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In Polley’s cinematic retelling, the viewer’s knowledge of the rapes comes almost exclusively through the women’s later stories (though there are brief but grueling flashbacks to the aftermath: bruised thighs, bloodied nightgowns). But the reason these women have arranged to meet in the hayloft is not to revisit their trauma, something some of them in fact prefer to push away. It’s to decide what to do next. In an early scene, the colony’s women take a vote to determine which of three paths to take: doing nothing (an approach endorsed by the rigidly pious elder known as Scarface Janz, played by a cast-against-type Frances McDormand), fighting back (the preferred strategy of Claire Foy’s furious Salome, the mother of a violated 4-year-old girl), or fleeing the colony, children in tow, to create a safer and freer life elsewhere. The results of the vote are inconclusive, but the eight women least willing to accept a default “do nothing” response decide to meet to debate their options. There to record the minutes is the settlement’s schoolteacher August Epp (Ben Whishaw), who, since the education of girls is discouraged, is the only literate resident on the women’s side.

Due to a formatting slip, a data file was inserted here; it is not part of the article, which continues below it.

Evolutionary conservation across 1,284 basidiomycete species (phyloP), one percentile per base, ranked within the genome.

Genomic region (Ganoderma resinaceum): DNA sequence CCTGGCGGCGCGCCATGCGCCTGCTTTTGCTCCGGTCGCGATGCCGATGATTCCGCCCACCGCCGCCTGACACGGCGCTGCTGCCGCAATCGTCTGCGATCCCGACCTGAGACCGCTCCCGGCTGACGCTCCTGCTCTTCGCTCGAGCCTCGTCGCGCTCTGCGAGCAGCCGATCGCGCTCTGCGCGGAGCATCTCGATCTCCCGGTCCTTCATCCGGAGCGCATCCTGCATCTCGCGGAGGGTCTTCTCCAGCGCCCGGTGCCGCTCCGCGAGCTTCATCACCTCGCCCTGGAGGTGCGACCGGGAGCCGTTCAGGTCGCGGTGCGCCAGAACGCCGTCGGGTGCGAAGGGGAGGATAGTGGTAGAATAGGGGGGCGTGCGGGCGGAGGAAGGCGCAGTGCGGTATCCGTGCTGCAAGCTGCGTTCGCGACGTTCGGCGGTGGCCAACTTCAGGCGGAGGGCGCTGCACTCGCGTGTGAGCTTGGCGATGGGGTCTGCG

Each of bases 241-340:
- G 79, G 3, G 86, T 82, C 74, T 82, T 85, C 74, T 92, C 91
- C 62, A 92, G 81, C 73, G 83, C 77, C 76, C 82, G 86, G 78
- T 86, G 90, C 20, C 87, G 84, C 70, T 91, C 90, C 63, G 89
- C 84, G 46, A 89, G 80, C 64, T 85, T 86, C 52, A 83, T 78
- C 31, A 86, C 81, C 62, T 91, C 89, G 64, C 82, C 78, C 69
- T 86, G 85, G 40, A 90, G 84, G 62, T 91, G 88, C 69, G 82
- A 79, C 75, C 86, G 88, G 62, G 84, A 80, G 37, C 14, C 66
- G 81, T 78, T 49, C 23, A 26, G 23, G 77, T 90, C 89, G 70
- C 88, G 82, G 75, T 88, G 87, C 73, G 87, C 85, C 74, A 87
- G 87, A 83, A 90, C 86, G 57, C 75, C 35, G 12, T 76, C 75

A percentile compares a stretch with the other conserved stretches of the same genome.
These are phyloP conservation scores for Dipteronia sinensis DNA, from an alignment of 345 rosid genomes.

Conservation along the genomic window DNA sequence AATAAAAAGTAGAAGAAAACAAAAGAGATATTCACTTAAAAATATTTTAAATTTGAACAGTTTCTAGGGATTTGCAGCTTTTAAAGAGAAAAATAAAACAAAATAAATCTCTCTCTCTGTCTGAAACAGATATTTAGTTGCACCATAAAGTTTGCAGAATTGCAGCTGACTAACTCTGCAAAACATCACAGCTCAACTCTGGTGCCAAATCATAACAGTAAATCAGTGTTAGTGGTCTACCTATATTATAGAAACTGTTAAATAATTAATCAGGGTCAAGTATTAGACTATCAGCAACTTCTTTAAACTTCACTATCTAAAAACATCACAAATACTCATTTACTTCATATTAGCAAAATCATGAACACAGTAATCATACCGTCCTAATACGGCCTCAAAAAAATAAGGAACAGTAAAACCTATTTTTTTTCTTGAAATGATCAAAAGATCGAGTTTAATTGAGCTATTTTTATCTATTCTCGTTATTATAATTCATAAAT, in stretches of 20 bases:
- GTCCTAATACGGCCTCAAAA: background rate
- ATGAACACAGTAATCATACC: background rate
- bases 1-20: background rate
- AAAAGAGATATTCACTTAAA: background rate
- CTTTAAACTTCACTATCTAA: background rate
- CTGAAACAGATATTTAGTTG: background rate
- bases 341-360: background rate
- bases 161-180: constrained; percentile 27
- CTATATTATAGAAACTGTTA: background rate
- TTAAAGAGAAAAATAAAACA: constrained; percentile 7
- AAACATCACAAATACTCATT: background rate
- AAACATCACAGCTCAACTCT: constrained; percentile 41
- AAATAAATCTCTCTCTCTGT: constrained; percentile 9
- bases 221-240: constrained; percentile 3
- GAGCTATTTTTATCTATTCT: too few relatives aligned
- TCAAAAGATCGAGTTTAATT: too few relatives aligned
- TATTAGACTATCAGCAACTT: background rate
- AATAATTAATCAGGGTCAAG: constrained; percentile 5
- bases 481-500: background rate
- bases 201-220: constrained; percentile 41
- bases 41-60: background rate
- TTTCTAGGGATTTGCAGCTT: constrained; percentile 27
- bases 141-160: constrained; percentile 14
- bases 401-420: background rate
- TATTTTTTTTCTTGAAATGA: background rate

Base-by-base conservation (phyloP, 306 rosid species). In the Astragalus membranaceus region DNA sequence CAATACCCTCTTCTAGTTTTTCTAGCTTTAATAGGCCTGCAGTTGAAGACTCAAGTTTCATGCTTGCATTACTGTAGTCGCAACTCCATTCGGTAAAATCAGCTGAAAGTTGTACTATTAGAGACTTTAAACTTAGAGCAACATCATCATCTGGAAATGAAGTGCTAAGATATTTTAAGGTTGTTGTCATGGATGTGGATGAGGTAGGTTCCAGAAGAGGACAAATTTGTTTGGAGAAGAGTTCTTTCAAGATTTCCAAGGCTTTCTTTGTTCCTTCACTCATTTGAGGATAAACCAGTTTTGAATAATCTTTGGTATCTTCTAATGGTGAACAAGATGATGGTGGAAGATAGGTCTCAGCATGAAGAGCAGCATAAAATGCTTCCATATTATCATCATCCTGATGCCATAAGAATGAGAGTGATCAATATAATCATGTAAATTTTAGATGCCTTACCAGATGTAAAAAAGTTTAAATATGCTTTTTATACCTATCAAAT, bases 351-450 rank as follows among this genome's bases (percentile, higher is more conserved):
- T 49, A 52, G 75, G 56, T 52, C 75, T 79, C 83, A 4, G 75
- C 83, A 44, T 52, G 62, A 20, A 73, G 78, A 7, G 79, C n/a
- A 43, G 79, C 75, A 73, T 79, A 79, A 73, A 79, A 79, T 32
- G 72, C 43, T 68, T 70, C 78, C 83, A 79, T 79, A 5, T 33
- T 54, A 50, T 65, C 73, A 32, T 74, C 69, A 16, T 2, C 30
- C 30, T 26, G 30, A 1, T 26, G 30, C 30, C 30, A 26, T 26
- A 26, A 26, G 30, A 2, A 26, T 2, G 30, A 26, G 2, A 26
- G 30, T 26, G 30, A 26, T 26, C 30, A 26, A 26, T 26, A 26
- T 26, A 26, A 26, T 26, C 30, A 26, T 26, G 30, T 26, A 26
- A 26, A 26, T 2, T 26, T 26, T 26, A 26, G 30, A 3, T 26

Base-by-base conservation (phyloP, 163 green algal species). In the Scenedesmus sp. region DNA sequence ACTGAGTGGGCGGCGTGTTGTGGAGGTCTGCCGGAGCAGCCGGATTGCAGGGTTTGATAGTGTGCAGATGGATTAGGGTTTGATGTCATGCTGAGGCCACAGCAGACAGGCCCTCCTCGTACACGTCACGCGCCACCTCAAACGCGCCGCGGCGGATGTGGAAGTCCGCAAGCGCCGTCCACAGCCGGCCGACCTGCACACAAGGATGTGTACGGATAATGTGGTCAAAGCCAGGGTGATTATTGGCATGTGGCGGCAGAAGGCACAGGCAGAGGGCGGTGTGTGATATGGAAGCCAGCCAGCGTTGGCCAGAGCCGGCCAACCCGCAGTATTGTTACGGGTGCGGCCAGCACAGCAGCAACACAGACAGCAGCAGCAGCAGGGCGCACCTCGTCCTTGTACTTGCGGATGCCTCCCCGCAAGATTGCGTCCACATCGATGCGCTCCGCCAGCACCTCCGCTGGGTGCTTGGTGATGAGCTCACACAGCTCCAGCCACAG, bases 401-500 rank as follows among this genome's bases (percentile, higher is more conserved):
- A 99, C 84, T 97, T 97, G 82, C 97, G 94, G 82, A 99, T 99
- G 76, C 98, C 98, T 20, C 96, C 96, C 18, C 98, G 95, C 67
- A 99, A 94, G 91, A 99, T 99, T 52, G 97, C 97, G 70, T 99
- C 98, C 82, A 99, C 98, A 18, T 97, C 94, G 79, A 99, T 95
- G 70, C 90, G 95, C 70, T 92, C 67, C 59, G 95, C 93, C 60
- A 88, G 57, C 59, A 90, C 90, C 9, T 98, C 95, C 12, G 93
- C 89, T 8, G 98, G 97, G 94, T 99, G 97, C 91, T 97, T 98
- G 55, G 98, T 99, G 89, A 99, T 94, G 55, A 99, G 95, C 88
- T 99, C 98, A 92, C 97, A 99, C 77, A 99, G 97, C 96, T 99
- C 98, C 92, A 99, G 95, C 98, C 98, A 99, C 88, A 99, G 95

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Women Talking’s most unusual and artistically effective feature is its commitment to, and practical enactment of, the idea that no human community can function without a common understanding that the truth, first, exists, second, matters, and third, can be arrived at via an agreed-upon process of shared public testimony. It’s an inquiry into the proper political and personal response to a too-long-concealed moral and legal crisis, and into the crucial role democracy must play in envisioning any future better than the unacceptably cruel status quo. This movie is “an act of female imagination,” announces a title card at its beginning, a direct quote from the introduction to Toews’ novel. That declaration serves as both a disclaimer—based on real events or no, this is a story that will unfold in a deliberately artificial, allegorical space—and a promise. Women Talking sets itself up from the start as a sort of utopian manifesto in progress, however dystopian (and sadly nonfictional) the circumstances of its origin may be.